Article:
By Travis Vatland
What are the first things that come to mind when you think of a traditional American Christmas? For me I tend to think about large dinners filled with many different foods surrounded by family. I think about a large Christmas tree filled with lights, garland, and all of those old sentimental ornaments that you put on the tree every year. These are just a few things that may come to mind when thinking about a traditional American Christmas, which led me to wonder about how other cultures celebrate Christmas.
Iceland has a very unique way of celebrating Christmas. Christmas in Iceland begins 13 days before Christmas and ends 13 days after Christmas. Iceland has 13 fathers of Christmas that descend from the mountains each day during the Christmas season. An example of this is on the first day, the first father of Christmas comes down from the mountains, while the children are sleeping and puts treats (such as fruit and chocolate) in good children’s shoes, while bad children will only receive a potato. These different fathers of Christmas keep visiting until January 6, which marks the end of Christmas in Iceland. Apart from this tradition, native Icelanders also take part in eating fermented skate (fish) on December 23. The fermented skate is believed to help heal the body and clear sickness away. I also learned that Greece has some distinct ways of celebrating Christmas. Many of the children in urban areas will go around house to house singing traditional carols, but many of them carry model boats with them, usually painted white and gold. In return for their singing, children are usually given money or treats (such as chocolate or fruit). The traditional meal on Christmas day is usually served with lamb, spinach, and cheese pie. Christopsomo meaning Christmas bread, is also served. Christopsomo is bread flavored with cinnamon and cloves, decorated with a cross on top. Presents are usually given to children on January 1, in celebration of Saint Basil.
Russia also has a unique relationship with Christmas. During the period of the Soviet Union, Christmas was banned and Christmas trees were not allowed anywhere throughout the country. Any celebrations of Christmas had to be done in private. After the fall of the Soviet Union, Christmas was able to be celebrated again. However, Christmas still was not a very popular holiday and instead most Christmas traditions were celebrated on New Year’s Day. On Christmas Eve the Russian people have large feasts that consist of 12 meals that represent the 12 disciples. The Russian Orthodox religion follows the Julian calendar, which means most Russians celebrate Christmas on January 7. Many countries throughout Europe celebrate Christmas on January 7 because they also follow the Julian calendar.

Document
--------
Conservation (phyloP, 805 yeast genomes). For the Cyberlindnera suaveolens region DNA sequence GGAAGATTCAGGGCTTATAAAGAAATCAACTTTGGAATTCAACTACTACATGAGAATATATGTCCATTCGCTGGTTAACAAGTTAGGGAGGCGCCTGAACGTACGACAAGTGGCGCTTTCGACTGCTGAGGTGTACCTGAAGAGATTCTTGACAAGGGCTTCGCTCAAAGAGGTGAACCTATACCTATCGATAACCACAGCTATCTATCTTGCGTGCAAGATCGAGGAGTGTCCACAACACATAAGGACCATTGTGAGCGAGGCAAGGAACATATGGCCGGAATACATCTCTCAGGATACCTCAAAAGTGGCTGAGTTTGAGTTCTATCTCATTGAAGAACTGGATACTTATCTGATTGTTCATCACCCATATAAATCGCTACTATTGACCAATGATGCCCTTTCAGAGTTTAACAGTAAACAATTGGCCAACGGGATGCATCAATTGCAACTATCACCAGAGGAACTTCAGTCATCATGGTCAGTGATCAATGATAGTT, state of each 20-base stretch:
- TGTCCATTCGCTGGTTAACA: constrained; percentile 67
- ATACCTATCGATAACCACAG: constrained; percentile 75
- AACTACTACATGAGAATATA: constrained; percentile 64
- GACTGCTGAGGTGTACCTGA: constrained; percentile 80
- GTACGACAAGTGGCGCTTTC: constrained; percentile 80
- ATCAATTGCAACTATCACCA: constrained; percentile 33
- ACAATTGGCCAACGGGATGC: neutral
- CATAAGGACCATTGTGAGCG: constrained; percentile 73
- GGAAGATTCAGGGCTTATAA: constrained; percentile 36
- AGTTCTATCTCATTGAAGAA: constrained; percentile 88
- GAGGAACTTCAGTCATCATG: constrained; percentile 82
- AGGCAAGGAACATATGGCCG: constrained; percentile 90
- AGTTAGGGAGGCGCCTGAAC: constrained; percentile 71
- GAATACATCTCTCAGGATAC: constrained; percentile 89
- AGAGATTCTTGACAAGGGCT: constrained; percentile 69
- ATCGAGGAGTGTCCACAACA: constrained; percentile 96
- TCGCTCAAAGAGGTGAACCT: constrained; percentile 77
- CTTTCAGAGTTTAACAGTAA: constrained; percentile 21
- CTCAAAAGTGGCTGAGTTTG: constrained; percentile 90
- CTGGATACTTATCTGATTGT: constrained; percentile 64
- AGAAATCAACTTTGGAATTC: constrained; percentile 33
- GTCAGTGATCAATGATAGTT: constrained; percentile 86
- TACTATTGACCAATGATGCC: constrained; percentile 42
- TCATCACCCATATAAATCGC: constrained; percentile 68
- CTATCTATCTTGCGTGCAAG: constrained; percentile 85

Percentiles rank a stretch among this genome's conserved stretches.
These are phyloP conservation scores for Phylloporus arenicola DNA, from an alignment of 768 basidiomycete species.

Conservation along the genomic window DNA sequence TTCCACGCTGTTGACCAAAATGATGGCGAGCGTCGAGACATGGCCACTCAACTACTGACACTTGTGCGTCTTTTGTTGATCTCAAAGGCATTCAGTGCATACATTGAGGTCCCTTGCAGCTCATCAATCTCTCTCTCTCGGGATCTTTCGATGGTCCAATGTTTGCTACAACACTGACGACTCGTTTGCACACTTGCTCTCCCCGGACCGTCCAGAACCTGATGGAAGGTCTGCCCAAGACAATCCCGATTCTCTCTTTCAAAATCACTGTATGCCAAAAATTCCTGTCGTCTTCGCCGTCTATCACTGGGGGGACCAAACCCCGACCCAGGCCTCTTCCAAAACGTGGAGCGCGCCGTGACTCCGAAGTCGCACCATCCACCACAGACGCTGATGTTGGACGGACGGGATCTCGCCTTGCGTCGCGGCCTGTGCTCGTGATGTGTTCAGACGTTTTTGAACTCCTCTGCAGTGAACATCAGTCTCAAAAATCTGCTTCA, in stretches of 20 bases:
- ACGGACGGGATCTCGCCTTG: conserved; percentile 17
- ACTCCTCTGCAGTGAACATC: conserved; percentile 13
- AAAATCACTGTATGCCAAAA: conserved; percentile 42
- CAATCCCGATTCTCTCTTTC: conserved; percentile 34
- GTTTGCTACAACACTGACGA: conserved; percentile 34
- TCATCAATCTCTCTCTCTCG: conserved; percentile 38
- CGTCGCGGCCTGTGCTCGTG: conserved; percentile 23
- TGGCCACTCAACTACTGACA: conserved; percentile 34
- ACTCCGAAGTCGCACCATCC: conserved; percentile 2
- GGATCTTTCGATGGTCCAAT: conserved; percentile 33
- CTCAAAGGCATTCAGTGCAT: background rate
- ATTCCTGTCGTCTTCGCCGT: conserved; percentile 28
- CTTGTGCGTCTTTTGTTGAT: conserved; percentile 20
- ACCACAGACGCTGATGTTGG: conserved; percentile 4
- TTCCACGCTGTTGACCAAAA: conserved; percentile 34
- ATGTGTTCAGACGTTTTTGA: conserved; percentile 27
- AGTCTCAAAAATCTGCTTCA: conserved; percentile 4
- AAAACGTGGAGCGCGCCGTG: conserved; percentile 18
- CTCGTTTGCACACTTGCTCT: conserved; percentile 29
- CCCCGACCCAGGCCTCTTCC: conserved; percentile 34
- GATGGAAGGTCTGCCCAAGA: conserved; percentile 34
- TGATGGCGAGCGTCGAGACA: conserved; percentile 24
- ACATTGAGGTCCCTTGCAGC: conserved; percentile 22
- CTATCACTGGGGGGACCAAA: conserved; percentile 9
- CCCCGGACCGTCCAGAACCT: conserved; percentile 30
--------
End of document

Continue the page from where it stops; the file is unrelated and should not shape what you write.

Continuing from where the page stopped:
The last country I learned about was Spain. Christmas is mostly celebrated on January 6 during what is called Epiphany, which is a celebration of the three wise men. During this many cities throughout Spain host parades with big floats representing one of the three wise men. Also, children are allowed to open presents after the great celebration. A large meal follows, but perhaps the most exotic foods at the meal are the desserts. “Roscon,” which translates to a ring shaped roll, is a cake that is fairly doughy filled with cream and chocolate. Some “Roscons” are even filled with small gifts.
In conclusion, many of the Christmas traditions vary greatly all throughout Europe. Foods, folktales, and the way people celebrate Christmas differ from country to country. But even though they are very different, Christmas traditions still seem to all have one thing in common, Christmas is one of the few days that bring family, friends, neighbors, and communities together.
Travis Vatland is a student at Mabel-Canton High School. He is one of seven area students participating in the Journal Writing Project, now in its 19th year.